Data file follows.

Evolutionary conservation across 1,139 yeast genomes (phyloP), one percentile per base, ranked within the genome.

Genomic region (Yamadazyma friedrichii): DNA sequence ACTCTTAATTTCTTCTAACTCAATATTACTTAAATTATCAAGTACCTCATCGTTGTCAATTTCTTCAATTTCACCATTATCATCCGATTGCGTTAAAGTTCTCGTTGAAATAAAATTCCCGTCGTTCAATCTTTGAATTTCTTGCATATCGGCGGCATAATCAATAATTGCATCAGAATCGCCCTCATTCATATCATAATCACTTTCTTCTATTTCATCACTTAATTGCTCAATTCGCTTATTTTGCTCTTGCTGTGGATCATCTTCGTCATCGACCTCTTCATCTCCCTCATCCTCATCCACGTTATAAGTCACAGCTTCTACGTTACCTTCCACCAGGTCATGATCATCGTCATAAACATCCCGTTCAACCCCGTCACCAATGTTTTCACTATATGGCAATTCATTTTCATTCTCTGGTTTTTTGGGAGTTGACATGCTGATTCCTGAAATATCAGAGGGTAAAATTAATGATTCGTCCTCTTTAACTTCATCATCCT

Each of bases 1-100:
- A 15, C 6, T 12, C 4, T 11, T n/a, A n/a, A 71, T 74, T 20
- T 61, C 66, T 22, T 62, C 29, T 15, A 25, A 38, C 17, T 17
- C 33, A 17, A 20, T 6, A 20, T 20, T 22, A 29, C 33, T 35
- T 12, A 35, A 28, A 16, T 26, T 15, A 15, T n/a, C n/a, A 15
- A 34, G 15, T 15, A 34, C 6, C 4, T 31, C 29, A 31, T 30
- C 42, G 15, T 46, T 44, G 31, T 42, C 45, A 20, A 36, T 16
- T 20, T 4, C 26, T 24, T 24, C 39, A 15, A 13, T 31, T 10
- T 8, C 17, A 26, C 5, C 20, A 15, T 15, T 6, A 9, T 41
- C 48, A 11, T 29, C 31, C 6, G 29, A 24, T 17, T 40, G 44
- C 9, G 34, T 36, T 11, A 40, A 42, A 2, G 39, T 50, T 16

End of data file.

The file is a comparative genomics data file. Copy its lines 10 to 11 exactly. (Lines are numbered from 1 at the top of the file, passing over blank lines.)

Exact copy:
- T 20, T 4, C 26, T 24, T 24, C 39, A 15, A 13, T 31, T 10
- T 8, C 17, A 26, C 5, C 20, A 15, T 15, T 6, A 9, T 41